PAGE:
Extensive networks of lakes and streams have persisted for decades on Antarctica’s ice shelves, making them vulnerable to instability and possible collapse, reports a paper in this week’s Nature. However, evidence from Antarctica’s Nansen Ice Shelf, analysed in a second paper, suggests that large rivers can, in some cases, mitigate this effect by transporting meltwater into the ocean.
Surface meltwater is thought to contribute to the collapse of ice shelves by seeping into crevasses, refreezing and generating hydraulic fracturing. However, the full extent and duration of meltwater ponds, streams and rivers that form on Antarctica has remained unknown.
Jonathan Kingslake and colleagues use satellite imagery from 1973 onwards and aerial photography from 1947 onwards to analyse meltwater drainage across Antarctica. They show that surface drainage has occurred for decades, transporting meltwater up to 120 kilometres from grounded ice, across ice shelves and feeding vast networks of ponds. These findings suggest that surface water drainage in Antarctica is more extensive than previously thought and, as the climate warms, could potentially accelerate future ice-mass loss from the region.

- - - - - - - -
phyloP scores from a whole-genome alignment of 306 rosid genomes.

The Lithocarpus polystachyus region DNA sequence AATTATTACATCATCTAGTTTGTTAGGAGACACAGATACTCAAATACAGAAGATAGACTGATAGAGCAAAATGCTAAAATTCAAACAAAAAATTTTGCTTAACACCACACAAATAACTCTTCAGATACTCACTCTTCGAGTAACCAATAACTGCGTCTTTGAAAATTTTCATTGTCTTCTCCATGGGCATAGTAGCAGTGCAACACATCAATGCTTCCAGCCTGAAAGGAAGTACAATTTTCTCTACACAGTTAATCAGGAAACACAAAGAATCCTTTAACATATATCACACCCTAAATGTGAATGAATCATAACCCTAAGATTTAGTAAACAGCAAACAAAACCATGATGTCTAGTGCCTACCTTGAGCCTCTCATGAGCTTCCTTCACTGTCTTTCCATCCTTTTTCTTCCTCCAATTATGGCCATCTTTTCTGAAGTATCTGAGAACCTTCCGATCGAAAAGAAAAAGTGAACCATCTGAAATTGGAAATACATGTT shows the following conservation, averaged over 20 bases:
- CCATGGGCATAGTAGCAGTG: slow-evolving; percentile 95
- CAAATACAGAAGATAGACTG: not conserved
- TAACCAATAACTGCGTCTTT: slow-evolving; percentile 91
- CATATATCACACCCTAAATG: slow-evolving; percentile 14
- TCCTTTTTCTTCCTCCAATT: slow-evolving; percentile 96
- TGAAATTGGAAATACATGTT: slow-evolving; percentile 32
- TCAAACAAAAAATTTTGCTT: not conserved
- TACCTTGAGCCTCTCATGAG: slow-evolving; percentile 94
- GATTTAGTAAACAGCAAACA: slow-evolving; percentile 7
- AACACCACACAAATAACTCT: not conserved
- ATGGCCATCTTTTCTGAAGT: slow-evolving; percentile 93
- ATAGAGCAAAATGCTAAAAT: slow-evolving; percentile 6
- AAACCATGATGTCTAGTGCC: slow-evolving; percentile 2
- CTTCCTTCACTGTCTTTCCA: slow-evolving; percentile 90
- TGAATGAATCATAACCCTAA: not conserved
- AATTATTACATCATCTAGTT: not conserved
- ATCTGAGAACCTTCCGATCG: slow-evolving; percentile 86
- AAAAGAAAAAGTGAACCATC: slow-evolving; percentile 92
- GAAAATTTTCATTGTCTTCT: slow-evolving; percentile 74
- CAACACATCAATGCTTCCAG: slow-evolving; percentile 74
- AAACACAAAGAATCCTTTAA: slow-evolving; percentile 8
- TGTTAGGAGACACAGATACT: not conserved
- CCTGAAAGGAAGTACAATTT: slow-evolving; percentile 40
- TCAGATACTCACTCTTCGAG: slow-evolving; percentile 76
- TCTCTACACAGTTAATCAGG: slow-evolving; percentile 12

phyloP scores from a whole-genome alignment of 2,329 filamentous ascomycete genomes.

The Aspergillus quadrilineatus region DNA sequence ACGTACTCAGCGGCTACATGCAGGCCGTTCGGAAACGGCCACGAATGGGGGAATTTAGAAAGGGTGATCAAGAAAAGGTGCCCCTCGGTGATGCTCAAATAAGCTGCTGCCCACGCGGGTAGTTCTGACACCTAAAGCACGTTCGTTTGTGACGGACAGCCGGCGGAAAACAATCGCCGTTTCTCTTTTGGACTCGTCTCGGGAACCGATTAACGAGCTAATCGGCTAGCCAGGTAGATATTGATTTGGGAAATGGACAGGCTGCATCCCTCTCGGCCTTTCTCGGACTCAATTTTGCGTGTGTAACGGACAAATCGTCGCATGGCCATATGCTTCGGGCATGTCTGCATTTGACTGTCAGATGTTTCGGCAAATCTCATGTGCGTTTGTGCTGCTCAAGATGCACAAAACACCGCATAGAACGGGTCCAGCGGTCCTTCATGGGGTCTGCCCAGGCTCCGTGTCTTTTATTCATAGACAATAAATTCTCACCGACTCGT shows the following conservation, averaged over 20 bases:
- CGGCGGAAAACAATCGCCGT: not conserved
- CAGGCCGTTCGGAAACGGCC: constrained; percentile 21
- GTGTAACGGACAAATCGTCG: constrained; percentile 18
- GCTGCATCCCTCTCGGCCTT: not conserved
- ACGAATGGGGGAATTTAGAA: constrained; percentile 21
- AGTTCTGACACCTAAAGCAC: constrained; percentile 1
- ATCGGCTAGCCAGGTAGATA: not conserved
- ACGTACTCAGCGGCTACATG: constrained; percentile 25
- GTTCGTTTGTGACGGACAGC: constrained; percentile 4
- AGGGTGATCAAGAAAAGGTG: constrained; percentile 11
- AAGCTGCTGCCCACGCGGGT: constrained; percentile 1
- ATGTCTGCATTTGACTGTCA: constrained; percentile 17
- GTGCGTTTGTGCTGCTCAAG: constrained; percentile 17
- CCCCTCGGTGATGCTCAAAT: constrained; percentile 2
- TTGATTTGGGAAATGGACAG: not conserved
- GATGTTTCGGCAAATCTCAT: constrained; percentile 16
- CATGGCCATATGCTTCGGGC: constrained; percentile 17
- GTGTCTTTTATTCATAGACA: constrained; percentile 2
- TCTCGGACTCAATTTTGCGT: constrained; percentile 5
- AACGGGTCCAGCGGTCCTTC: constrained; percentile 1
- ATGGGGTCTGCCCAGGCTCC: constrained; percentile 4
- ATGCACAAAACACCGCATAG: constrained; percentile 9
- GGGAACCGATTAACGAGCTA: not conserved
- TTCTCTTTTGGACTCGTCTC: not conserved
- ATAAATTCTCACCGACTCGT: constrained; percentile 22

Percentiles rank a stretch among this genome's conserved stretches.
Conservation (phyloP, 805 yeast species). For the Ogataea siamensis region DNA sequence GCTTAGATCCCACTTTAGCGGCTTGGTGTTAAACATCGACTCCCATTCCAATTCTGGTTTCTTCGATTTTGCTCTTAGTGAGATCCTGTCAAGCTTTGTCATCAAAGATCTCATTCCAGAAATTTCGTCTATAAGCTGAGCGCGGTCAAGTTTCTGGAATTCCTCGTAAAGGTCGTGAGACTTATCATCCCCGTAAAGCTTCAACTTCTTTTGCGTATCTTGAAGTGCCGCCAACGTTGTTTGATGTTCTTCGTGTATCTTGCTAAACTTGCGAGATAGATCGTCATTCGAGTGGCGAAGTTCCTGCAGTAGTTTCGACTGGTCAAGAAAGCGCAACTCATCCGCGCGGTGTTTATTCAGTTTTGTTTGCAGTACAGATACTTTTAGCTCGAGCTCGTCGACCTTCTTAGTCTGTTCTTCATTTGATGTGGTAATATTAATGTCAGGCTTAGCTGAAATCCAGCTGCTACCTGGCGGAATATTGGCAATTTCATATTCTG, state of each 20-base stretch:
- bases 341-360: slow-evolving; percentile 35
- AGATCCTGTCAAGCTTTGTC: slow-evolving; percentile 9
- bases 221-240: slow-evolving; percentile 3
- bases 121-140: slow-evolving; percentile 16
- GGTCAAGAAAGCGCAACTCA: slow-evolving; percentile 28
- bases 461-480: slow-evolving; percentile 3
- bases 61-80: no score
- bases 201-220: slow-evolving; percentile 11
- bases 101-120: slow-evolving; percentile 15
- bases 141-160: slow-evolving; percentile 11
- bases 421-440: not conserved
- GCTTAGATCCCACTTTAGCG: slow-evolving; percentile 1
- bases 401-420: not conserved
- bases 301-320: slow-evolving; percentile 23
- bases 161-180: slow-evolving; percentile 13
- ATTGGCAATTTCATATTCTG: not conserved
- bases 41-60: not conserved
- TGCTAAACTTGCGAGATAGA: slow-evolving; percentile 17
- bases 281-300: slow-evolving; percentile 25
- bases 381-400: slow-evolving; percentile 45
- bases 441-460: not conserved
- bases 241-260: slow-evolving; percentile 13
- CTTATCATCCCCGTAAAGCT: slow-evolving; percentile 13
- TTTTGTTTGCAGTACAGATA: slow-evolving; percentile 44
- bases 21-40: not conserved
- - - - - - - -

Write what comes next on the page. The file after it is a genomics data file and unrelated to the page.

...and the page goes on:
In a separate study, Robin Bell and colleagues describe a surface river network that has, for more than a century, exported a significant proportion of meltwater from the Nansen Ice Shelf in Antarctica into the ocean. The river terminates in a 130-metre-wide waterfall that can drain the ice shelf’s entire annual meltwater production in just seven days. This surface drainage system seems to prevent meltwater from destabilizing the Nansen Ice Shelf. Further research is needed to understand why meltwater is retained in some systems and drained in others, but these results indicate that meltwater movement may not always be an ice-destroying mechanism.